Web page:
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Art & Design

Art & Design Curriculum Statement



In Barleyhurst Park Primary School, Art and Design provides the children with the opportunities to develop and extend skills as well as an opportunity to express their individual interests, thoughts and ideas. Art, craft and design embody some of the highest forms of creativity, therefore, the children should be given the freedom to explore this as well as meeting the curriculum objectives.

The Art and Design curriculum at Barleyhurst Park is carefully planned and structured, using Curriculum maestro, to ensure current learning is linked to previous learning and that the school’s approaches are informed by current methods of teaching and practice.

Barleyhurst Park is committed to meeting the requirements of the primary National Curriculum 2014, therefore, we aim to ensure that all pupils:

 - produce creative work, exploring their ideas and recording their experiences;

 - become proficient in drawing, painting, sculpture and other art, craft and design techniques;

 - evaluate and analyse creative works using the language of art, craft and design;

 - know about great artists, craft makers and designers, and understand the historical and cultural development of their art forms.

Our schemes of work reflect the content and challenge of the curriculum. Teachers have received training in key areas of curriculum change and provide outstanding curriculum provision. The curriculum is taught with the consideration of the needs of all learners. Our curriculum is exciting and will inspire children to nurture a passion for learning.



Art and Design is taught in termly topics throughout the year, so that children achieve depth in their learning. The key knowledge and skills that children acquire and develop throughout each topic have been mapped to ensure progression between year groups throughout the school.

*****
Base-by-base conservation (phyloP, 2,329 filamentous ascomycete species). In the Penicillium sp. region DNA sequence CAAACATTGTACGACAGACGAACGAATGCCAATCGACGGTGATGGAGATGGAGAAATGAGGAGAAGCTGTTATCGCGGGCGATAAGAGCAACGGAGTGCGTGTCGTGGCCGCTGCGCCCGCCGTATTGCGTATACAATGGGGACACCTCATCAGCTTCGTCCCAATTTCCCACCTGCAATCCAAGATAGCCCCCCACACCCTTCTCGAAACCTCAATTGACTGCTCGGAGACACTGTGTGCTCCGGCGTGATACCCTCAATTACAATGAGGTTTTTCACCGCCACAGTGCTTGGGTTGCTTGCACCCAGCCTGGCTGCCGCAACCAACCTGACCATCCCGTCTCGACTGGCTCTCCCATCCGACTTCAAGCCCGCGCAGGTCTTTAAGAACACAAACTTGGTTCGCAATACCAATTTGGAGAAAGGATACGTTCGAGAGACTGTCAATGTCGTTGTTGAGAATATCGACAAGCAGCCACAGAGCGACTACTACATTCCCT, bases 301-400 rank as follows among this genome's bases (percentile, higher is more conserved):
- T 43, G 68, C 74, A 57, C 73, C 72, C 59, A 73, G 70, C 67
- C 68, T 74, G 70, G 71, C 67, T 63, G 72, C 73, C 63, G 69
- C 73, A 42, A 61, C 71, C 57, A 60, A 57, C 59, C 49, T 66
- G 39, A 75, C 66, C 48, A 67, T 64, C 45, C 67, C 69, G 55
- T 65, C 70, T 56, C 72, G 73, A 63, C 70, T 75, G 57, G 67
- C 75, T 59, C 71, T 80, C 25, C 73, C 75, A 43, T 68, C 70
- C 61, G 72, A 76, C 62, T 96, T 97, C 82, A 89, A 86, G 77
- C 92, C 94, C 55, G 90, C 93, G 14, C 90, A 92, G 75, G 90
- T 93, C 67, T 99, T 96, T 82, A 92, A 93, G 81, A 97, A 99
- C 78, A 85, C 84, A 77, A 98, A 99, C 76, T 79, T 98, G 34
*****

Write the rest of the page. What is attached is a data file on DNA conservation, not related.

The children are given opportunities to be imaginative, explore different materials and develop their ideas, which is an important part of the Early Years Foundation Stage, mainly within the 'expressive art and design' area of learning. Children are encouraged to practise their handling, moving and control skills (for example, by painting or using clay). Materials are accessible for children to develop and explore their ideas and to be imaginative.

In Key stage 1 and Key Stage 2, pupils are given opportunities to use a range of materials creatively to design and make products through drawing, painting and sculpture. They explore different techniques in using colour, pattern, texture, line, shape, form and space.


The pupils then move on to build on what children have learned in Key Stage 1. Children learn to improve their skills in drawing, painting and sculpture using a range of different materials. They are expected to create sketch books to record their learning and to use them to review and revisit ideas.

Lessons are planned according the National Curriculum objectives, but in addition, staff have a bank of ideas and resources that are readily available on Curriculum Maestro. Teachers plan carefully, making sure the varying needs of all learners are met, through differentiation and ensuring an appropriate level of challenge where necessary.

Although, Curriculum Maestro has a great influence on the Teachers’ teaching and learning, another important aspect of the art and design curriculum is learning about the work of a range of artists, craft makers and designers, describing the differences and similarities between different practices and disciplines, and making links to their own work.



Children are given the opportunity to explore and evaluate different creative ideas. Children develop knowledge of the styles and gain a wider vocabulary used by famous artists. Most of all the pupils get to celebrate their work with each other.

Progression is evident within the school and this can be seen in topic books, where the work clearly reflects the National Curriculum objectives.